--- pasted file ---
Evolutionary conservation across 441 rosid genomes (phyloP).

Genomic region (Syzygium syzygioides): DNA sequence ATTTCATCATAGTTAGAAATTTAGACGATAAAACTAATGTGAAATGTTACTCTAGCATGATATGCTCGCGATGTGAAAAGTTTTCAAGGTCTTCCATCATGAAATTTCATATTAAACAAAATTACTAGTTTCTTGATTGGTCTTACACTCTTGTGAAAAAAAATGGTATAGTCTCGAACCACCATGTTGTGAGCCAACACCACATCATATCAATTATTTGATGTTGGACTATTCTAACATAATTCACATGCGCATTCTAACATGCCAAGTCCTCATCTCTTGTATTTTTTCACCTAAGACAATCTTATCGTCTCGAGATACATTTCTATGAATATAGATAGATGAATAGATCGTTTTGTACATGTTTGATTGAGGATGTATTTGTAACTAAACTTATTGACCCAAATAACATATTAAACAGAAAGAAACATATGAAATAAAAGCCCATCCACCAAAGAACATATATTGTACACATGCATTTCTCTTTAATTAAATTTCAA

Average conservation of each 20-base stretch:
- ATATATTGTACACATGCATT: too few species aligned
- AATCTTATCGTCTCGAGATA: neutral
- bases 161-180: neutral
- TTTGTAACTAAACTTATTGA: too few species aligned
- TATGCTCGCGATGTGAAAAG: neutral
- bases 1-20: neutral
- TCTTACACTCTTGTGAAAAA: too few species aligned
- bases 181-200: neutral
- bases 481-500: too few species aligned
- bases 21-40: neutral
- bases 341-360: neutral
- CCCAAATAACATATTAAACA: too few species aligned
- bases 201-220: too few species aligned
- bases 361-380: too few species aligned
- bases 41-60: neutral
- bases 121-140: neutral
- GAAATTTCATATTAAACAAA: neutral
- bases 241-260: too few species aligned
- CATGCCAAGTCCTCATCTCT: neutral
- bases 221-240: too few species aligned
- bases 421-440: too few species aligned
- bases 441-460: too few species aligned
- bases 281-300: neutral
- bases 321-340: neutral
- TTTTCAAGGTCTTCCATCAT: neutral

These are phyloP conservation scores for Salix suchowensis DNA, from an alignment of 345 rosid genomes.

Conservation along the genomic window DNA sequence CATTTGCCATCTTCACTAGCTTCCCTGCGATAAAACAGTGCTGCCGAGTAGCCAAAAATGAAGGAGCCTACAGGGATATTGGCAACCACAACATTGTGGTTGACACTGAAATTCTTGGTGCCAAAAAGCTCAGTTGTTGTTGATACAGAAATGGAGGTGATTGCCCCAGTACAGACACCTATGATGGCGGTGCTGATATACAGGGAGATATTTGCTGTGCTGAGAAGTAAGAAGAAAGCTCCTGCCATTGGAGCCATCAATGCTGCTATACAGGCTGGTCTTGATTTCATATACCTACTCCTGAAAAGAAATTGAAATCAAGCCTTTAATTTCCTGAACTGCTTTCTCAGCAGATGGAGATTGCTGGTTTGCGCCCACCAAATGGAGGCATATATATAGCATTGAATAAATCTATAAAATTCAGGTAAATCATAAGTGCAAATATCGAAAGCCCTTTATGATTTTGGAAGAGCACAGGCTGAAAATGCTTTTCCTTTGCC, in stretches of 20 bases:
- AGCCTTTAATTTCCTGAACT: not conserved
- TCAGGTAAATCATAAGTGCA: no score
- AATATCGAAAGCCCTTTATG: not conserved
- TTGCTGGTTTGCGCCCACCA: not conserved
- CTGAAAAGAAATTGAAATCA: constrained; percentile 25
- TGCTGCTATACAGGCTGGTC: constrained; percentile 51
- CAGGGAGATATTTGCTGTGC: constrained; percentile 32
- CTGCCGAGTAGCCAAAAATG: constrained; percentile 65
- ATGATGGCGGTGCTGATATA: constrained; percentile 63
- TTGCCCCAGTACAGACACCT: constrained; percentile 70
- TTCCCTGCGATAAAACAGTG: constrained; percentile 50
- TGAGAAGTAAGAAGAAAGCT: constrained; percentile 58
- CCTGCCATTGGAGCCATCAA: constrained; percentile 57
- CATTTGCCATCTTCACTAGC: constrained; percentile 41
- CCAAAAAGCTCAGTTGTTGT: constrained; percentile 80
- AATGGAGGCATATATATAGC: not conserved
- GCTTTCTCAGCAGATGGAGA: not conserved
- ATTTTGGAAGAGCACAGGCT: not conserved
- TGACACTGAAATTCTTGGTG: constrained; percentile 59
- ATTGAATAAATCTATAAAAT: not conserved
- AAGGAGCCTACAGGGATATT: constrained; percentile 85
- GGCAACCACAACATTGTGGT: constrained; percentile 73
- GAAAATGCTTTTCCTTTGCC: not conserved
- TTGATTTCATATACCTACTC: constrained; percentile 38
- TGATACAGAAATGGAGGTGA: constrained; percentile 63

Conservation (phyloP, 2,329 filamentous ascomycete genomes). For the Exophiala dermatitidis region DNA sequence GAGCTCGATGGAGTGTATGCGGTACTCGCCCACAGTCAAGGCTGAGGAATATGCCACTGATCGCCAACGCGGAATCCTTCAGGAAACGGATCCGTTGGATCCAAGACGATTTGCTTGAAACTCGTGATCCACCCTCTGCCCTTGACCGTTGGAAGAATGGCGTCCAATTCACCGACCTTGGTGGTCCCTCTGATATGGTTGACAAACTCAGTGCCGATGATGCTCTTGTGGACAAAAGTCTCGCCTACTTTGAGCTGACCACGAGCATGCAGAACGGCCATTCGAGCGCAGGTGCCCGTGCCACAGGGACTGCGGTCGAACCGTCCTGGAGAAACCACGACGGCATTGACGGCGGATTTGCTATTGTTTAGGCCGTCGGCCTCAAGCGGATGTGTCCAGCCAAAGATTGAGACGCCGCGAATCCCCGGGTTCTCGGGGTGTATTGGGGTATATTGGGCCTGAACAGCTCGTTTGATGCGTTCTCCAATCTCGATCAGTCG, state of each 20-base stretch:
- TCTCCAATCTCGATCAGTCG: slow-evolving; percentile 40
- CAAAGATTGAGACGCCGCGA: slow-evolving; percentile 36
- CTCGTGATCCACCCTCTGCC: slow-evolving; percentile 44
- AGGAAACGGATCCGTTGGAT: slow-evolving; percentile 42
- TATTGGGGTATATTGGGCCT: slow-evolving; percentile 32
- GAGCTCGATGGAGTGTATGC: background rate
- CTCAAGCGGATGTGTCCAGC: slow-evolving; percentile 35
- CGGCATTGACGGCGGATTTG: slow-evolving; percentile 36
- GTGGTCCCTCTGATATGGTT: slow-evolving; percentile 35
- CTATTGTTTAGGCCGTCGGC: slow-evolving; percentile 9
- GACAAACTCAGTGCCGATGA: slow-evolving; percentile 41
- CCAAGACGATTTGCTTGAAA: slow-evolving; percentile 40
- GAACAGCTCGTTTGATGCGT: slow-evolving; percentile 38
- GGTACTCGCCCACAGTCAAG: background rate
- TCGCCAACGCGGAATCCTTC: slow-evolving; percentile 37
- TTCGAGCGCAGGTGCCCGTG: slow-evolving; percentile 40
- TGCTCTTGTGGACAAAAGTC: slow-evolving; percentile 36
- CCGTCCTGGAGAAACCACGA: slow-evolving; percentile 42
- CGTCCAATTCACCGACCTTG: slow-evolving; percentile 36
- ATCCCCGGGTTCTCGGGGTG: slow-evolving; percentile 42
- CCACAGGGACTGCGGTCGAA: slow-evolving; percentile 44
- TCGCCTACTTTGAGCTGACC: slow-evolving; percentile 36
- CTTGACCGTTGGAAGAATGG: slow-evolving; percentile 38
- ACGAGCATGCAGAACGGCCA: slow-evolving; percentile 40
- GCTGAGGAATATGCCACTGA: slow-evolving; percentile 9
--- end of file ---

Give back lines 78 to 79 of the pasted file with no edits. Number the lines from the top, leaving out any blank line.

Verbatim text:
- TCGCCTACTTTGAGCTGACC: slow-evolving; percentile 36
- CTTGACCGTTGGAAGAATGG: slow-evolving; percentile 38